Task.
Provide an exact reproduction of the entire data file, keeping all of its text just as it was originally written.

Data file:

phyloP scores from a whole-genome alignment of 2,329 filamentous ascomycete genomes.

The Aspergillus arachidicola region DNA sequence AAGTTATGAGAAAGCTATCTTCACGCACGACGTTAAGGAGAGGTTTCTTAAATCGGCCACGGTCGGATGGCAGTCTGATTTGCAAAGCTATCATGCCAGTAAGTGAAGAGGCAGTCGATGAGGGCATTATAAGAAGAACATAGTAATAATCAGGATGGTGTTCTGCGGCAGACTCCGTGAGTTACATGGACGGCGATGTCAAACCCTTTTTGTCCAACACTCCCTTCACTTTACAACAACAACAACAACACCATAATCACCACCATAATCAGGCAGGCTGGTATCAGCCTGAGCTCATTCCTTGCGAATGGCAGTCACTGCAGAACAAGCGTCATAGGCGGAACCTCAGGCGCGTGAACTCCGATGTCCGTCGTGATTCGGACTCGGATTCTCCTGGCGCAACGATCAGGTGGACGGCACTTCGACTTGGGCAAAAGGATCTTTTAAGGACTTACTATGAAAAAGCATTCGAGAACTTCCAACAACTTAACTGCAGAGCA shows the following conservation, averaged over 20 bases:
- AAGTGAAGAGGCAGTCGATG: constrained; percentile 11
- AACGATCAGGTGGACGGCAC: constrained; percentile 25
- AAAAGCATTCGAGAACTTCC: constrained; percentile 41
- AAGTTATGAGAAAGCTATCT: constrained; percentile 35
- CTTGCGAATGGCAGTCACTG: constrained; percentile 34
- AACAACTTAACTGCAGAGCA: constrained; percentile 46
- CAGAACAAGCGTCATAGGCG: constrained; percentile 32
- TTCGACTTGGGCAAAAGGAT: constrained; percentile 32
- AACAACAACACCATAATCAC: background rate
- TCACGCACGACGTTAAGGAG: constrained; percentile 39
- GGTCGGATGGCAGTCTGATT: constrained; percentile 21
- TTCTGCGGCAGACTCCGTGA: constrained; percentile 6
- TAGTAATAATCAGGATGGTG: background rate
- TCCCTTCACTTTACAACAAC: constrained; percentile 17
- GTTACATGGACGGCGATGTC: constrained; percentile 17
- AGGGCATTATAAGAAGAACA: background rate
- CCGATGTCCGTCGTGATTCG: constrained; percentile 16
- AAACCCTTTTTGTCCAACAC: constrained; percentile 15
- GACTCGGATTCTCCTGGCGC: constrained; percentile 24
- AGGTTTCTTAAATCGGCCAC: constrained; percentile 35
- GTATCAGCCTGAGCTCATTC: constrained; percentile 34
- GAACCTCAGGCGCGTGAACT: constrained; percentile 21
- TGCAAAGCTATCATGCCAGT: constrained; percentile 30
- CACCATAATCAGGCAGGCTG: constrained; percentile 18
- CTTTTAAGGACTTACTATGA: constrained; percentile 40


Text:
phyloP scores from a whole-genome alignment of 2,329 filamentous ascomycete genomes.

The Aspergillus arachidicola region DNA sequence AAGTTATGAGAAAGCTATCTTCACGCACGACGTTAAGGAGAGGTTTCTTAAATCGGCCACGGTCGGATGGCAGTCTGATTTGCAAAGCTATCATGCCAGTAAGTGAAGAGGCAGTCGATGAGGGCATTATAAGAAGAACATAGTAATAATCAGGATGGTGTTCTGCGGCAGACTCCGTGAGTTACATGGACGGCGATGTCAAACCCTTTTTGTCCAACACTCCCTTCACTTTACAACAACAACAACAACACCATAATCACCACCATAATCAGGCAGGCTGGTATCAGCCTGAGCTCATTCCTTGCGAATGGCAGTCACTGCAGAACAAGCGTCATAGGCGGAACCTCAGGCGCGTGAACTCCGATGTCCGTCGTGATTCGGACTCGGATTCTCCTGGCGCAACGATCAGGTGGACGGCACTTCGACTTGGGCAAAAGGATCTTTTAAGGACTTACTATGAAAAAGCATTCGAGAACTTCCAACAACTTAACTGCAGAGCA shows the following conservation, averaged over 20 bases:
- AAGTGAAGAGGCAGTCGATG: constrained; percentile 11
- AACGATCAGGTGGACGGCAC: constrained; percentile 25
- AAAAGCATTCGAGAACTTCC: constrained; percentile 41
- AAGTTATGAGAAAGCTATCT: constrained; percentile 35
- CTTGCGAATGGCAGTCACTG: constrained; percentile 34
- AACAACTTAACTGCAGAGCA: constrained; percentile 46
- CAGAACAAGCGTCATAGGCG: constrained; percentile 32
- TTCGACTTGGGCAAAAGGAT: constrained; percentile 32
- AACAACAACACCATAATCAC: background rate
- TCACGCACGACGTTAAGGAG: constrained; percentile 39
- GGTCGGATGGCAGTCTGATT: constrained; percentile 21
- TTCTGCGGCAGACTCCGTGA: constrained; percentile 6
- TAGTAATAATCAGGATGGTG: background rate
- TCCCTTCACTTTACAACAAC: constrained; percentile 17
- GTTACATGGACGGCGATGTC: constrained; percentile 17
- AGGGCATTATAAGAAGAACA: background rate
- CCGATGTCCGTCGTGATTCG: constrained; percentile 16
- AAACCCTTTTTGTCCAACAC: constrained; percentile 15
- GACTCGGATTCTCCTGGCGC: constrained; percentile 24
- AGGTTTCTTAAATCGGCCAC: constrained; percentile 35
- GTATCAGCCTGAGCTCATTC: constrained; percentile 34
- GAACCTCAGGCGCGTGAACT: constrained; percentile 21
- TGCAAAGCTATCATGCCAGT: constrained; percentile 30
- CACCATAATCAGGCAGGCTG: constrained; percentile 18
- CTTTTAAGGACTTACTATGA: constrained; percentile 40